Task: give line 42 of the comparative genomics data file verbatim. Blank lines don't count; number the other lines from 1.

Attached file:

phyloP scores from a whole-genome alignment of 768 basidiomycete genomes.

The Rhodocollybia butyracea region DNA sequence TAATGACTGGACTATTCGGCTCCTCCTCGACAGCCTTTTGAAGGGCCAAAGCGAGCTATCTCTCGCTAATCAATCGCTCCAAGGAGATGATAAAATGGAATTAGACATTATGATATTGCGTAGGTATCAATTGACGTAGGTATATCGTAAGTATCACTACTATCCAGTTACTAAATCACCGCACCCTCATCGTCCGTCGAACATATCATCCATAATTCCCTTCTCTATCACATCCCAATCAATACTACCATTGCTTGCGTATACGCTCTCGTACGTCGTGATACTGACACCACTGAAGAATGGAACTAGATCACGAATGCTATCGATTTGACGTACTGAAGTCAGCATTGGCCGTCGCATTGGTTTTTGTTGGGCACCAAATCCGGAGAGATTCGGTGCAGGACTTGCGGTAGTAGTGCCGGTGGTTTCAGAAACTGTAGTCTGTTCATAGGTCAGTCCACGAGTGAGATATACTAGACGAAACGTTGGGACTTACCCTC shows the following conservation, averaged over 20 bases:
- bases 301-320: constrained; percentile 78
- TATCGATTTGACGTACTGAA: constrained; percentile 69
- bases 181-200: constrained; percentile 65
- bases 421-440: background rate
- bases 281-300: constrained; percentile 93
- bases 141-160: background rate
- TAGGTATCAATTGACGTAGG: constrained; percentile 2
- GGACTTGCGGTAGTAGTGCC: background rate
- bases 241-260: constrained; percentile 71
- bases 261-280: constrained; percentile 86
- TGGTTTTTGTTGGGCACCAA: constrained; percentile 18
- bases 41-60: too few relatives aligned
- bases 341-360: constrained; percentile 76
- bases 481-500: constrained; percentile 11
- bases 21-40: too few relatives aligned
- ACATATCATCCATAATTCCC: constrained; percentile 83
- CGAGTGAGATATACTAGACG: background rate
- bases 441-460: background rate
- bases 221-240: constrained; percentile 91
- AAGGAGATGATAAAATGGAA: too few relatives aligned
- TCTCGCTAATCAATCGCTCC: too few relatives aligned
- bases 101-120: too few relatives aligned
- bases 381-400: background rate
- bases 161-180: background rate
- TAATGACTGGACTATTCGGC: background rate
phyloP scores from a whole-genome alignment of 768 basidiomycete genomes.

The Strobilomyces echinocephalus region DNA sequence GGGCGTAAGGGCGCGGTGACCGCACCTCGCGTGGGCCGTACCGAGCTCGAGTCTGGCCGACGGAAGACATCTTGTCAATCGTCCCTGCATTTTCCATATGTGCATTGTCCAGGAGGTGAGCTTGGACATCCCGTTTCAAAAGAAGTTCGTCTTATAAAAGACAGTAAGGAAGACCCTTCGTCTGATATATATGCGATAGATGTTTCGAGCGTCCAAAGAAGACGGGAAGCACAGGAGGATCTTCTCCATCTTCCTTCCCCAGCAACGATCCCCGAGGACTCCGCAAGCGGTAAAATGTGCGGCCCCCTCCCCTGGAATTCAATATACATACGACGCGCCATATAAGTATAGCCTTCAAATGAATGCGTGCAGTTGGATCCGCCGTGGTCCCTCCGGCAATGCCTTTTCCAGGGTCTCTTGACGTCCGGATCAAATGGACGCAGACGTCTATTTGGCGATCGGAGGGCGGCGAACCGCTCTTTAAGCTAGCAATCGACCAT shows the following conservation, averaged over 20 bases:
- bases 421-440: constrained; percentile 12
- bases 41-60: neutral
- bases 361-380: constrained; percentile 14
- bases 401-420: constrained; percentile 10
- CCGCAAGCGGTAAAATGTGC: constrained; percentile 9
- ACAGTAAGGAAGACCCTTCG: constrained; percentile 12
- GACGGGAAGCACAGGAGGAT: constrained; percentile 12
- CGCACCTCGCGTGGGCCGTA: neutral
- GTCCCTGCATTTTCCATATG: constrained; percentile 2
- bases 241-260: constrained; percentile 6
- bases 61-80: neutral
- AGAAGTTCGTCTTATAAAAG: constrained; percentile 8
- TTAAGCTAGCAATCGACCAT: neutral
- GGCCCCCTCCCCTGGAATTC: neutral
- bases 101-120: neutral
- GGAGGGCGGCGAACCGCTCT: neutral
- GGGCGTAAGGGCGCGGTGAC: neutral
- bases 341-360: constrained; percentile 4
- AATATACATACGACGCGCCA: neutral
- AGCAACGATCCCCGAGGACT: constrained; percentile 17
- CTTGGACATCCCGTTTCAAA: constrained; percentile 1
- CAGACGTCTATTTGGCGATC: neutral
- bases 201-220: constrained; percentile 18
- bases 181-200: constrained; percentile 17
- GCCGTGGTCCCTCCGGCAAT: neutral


- TTAAGCTAGCAATCGACCAT: neutral